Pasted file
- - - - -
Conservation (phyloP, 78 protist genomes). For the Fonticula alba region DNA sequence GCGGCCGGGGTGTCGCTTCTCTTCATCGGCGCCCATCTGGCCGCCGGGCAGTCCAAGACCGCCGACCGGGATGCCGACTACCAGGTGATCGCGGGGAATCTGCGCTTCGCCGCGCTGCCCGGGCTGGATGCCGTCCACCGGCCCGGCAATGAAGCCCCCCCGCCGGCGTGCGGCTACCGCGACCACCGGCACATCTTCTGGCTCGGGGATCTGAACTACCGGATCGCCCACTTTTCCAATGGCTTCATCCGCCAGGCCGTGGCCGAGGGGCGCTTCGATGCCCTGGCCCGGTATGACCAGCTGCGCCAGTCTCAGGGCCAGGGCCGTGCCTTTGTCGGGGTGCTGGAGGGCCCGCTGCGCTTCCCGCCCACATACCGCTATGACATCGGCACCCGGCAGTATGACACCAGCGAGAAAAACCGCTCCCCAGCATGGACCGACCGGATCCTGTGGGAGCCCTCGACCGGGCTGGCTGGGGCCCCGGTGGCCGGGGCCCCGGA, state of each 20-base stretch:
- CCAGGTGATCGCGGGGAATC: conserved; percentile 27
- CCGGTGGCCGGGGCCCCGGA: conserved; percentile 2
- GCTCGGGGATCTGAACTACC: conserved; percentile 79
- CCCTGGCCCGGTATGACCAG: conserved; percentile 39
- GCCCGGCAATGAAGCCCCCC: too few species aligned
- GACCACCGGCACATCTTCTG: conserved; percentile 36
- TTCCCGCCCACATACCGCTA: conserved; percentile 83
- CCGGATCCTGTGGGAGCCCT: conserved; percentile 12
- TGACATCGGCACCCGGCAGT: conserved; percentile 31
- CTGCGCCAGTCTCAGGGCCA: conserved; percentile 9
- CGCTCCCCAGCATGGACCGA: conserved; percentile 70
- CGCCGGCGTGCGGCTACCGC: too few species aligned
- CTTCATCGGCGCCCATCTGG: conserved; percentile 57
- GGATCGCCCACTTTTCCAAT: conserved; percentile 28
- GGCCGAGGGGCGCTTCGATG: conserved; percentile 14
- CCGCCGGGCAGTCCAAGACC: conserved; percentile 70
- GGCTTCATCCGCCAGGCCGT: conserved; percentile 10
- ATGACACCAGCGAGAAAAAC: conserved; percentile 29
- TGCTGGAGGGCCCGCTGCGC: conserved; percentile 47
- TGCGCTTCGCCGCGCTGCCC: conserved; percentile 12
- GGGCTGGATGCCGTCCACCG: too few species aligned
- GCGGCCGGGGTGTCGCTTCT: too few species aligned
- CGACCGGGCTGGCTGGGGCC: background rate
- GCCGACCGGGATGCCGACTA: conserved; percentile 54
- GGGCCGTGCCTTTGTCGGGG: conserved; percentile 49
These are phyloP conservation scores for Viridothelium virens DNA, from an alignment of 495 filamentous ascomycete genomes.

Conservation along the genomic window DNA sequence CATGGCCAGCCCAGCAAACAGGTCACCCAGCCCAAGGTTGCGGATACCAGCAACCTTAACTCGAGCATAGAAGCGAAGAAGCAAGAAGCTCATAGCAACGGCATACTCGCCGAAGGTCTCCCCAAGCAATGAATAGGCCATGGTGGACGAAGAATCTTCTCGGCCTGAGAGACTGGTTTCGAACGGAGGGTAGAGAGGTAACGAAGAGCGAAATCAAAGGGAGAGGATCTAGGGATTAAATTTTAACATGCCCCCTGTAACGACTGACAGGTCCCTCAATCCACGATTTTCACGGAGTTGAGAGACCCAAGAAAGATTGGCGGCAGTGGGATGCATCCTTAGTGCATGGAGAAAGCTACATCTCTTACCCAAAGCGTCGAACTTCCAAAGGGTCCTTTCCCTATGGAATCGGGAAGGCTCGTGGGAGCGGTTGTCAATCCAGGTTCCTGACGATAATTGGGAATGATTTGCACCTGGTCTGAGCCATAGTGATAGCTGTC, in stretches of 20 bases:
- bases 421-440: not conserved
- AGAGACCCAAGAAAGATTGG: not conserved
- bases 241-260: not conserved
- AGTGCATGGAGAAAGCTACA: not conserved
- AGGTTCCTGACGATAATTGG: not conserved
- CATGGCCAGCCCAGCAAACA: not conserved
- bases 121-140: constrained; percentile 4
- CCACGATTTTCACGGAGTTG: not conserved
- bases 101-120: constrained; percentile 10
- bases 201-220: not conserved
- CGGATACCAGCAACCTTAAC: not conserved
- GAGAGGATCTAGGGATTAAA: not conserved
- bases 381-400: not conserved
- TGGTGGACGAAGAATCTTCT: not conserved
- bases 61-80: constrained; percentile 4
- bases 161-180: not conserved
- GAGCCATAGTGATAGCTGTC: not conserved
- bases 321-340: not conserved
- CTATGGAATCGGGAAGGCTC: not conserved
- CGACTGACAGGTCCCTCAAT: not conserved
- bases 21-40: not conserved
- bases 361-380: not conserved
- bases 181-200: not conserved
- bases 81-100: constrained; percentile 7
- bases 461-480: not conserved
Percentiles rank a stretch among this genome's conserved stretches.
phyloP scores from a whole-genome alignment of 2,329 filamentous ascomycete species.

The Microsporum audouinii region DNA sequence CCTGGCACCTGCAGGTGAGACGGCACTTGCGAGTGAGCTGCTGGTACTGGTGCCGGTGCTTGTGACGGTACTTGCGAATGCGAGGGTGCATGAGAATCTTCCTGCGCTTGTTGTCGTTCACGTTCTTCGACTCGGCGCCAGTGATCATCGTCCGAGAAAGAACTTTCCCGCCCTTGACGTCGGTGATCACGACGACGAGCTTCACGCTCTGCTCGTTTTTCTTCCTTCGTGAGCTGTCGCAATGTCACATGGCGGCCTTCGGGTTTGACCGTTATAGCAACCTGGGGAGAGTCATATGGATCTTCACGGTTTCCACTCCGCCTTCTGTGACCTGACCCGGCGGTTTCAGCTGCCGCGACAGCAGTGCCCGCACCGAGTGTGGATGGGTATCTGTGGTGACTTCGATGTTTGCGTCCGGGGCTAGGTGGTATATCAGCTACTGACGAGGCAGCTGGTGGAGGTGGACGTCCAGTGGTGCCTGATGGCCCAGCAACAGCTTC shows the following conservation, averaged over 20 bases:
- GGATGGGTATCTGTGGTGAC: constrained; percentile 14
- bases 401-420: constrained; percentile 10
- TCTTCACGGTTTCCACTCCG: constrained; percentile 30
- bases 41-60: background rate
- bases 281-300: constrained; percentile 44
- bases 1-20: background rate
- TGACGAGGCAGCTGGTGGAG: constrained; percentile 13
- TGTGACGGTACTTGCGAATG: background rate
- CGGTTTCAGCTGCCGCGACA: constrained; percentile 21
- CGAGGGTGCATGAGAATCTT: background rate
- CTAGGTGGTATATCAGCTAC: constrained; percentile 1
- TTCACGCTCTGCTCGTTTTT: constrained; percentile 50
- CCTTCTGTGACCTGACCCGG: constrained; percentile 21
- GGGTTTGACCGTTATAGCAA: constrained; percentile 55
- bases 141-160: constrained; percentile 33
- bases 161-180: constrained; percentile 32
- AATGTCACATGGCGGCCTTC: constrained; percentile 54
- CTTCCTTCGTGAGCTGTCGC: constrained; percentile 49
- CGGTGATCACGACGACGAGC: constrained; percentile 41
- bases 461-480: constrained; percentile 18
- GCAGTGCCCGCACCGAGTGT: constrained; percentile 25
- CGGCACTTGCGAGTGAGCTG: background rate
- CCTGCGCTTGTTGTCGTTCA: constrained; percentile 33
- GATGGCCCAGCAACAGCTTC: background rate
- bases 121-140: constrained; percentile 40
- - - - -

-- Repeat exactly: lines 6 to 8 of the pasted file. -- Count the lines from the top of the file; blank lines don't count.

- GCCCGGCAATGAAGCCCCCC: too few species aligned
- GACCACCGGCACATCTTCTG: conserved; percentile 36
- TTCCCGCCCACATACCGCTA: conserved; percentile 83